However, yesterday morning an ABC journalist informed me some of my own writings had been quoted in Breivik’s 1500-page manifesto, 2083: A European Declaration of Independence. Since then, this fact has apparently been repeated on several online sites and innumerable times over Twitter, accompanied in many cases by quite gleeful comments celebrating some kind of victory over the forces of conservative darkness.
Since learning of this, I have certainly been reflecting on whether I or my magazine can really be held responsible for the events of last Friday. Have I ever used "deliberately provocative language" that might have caused Breivik to take up a rifle and shoot more than 80 unarmed teenagers in cold blood? It is a very disturbing accusation.
Breivik quotes several statements I made in a paper to a conference in New Zealand in February 2006, titled The Adversary Culture: The Perverse Anti-Westernism of the Cultural Elite.
This is his version of what I said:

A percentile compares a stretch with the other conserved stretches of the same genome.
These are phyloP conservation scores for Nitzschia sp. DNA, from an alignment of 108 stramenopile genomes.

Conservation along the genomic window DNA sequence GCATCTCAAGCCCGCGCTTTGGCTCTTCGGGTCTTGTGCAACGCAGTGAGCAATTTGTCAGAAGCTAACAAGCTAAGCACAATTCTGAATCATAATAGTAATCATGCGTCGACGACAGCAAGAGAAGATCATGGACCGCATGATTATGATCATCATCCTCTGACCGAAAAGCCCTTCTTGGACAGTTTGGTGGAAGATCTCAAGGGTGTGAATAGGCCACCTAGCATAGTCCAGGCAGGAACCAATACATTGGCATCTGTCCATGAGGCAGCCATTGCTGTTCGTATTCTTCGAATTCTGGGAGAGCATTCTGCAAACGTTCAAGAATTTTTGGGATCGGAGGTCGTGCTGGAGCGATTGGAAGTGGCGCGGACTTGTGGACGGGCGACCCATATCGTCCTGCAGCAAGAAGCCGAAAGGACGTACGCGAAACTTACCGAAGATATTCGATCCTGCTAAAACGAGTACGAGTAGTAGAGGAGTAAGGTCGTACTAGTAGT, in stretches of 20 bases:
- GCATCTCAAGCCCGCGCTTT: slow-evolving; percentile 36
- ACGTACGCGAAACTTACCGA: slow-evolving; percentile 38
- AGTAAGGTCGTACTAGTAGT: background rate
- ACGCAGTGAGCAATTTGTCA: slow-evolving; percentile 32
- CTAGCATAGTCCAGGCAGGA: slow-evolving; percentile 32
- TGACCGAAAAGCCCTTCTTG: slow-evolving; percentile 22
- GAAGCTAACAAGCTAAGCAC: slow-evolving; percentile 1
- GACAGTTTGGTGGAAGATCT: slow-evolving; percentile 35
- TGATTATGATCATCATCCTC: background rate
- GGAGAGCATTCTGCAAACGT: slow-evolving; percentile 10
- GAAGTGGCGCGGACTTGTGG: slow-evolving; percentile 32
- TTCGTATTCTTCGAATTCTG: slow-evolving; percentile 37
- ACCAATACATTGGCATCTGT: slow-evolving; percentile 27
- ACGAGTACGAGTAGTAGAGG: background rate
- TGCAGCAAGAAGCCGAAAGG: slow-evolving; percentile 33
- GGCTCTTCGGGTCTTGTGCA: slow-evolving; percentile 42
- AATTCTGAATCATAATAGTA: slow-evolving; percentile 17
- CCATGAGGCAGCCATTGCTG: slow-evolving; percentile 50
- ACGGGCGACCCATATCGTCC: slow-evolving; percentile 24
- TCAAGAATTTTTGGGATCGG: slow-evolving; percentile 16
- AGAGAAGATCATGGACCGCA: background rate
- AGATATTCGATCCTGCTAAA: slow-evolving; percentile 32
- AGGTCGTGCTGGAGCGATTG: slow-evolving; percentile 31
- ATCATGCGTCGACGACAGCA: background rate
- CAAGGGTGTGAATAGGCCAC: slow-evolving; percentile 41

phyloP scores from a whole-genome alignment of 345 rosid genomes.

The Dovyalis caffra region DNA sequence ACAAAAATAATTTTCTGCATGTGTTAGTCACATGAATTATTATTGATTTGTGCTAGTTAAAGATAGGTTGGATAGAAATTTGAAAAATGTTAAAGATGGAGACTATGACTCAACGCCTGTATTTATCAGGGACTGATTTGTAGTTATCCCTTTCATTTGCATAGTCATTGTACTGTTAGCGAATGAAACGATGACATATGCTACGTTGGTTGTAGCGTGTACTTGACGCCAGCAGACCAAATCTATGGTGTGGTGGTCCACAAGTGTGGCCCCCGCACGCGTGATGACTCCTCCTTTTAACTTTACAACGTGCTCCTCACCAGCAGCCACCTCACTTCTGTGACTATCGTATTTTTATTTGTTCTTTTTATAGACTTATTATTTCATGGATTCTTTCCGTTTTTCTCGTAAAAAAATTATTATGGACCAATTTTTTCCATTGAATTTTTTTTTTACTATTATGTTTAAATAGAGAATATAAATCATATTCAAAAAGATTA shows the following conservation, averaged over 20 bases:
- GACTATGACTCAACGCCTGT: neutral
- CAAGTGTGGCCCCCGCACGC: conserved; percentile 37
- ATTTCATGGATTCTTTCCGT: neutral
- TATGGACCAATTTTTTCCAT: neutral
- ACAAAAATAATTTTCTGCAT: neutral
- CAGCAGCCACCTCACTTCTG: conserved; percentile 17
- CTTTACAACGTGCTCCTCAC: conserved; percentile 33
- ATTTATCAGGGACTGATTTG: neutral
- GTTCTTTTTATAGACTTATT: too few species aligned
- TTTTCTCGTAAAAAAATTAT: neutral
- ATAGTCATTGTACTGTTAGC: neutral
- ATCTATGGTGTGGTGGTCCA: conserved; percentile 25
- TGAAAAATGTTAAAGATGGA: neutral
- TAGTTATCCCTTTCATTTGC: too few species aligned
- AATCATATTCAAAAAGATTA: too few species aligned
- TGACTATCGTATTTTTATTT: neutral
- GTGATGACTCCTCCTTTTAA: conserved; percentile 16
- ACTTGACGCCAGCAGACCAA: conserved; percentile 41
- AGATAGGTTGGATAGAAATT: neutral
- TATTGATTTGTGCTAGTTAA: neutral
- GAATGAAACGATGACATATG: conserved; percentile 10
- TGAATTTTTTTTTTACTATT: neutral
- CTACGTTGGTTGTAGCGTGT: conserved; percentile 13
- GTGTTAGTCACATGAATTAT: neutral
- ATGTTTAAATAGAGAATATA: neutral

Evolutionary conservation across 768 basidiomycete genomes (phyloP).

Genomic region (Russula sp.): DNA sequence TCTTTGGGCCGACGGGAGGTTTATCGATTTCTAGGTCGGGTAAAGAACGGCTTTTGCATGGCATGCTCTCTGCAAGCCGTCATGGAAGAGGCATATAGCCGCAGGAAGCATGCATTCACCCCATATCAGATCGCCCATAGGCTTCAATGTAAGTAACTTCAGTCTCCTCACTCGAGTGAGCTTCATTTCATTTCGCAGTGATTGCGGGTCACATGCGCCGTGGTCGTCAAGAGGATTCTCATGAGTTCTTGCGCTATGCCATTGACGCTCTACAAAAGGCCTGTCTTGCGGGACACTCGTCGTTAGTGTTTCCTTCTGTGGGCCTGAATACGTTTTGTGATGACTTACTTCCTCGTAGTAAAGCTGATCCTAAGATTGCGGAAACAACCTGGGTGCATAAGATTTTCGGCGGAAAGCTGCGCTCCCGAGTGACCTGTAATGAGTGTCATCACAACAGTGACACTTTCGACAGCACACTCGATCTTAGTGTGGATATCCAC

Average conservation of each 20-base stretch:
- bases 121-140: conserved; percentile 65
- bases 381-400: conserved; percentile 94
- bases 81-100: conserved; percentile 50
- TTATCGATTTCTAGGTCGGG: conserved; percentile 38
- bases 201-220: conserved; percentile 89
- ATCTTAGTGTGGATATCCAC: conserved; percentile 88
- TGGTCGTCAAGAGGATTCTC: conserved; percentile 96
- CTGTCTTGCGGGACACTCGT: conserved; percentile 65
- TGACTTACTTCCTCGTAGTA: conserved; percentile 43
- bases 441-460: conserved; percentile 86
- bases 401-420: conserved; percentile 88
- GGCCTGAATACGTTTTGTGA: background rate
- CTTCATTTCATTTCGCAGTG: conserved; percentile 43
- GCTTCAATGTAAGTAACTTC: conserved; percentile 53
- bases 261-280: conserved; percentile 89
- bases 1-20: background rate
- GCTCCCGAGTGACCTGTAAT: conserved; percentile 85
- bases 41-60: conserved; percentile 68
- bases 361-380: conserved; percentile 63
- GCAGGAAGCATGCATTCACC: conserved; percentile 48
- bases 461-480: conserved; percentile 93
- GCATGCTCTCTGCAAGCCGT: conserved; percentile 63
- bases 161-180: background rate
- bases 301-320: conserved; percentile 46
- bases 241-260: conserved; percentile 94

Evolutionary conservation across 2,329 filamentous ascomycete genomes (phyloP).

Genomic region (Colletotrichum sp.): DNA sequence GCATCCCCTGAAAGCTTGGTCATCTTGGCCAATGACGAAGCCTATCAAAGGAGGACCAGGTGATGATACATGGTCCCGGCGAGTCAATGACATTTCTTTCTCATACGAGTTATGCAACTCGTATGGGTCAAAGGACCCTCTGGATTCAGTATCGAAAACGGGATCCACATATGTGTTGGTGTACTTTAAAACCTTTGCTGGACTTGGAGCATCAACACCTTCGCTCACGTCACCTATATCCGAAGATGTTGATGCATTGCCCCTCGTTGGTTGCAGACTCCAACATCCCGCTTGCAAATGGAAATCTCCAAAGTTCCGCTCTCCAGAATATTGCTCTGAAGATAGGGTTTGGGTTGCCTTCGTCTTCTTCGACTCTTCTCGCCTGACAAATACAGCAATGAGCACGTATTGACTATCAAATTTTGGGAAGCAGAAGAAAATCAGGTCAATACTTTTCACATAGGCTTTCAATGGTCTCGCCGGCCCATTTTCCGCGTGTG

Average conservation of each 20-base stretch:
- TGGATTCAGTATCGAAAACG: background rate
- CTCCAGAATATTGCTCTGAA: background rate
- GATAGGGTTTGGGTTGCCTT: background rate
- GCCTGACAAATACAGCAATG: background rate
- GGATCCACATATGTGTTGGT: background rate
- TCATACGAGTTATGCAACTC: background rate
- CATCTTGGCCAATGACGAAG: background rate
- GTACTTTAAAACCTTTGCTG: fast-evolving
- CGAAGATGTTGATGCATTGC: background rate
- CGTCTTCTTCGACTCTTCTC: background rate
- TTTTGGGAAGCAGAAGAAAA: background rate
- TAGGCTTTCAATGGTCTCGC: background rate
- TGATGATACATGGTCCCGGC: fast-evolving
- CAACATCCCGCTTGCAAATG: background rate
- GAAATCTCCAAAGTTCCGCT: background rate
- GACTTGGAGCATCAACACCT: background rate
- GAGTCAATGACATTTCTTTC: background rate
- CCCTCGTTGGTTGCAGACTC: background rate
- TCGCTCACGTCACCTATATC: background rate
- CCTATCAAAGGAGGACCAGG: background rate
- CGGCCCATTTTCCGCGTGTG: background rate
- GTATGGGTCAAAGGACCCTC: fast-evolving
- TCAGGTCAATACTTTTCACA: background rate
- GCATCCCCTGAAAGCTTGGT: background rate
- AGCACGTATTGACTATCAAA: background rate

“For the past three decades and more, many of the leading opinion makers in our universities, the media and the arts have regarded Western culture as, at best, something to be ashamed of, or at worst, something to be opposed. The scientific knowledge that the West has produced is simply one of many ‘ways of knowing.’ " “Cultural relativism claims there are no absolute standards for assessing human culture. Hence all cultures should be regarded as equal, though different.” “The plea for acceptance and open-mindedness does not extend to Western culture itself, whose history isregarded as little more than a crime against the rest of humanity. The Westcannot judge other cultures but must condemn its own.” He urges us to remember how unique some elements of our culture are: “The concepts of free enquiry and free expression and the right to criticise entrenched beliefs are things wetake so much for granted they are almost part of the air we breathe. We need to recognise them as distinctly Western phenomena. They were never produced by Confucian or Hindu culture.” “But without this concept, the world would not be as it is today. There would have been no Copernicus, Galileo, Newton or Darwin.”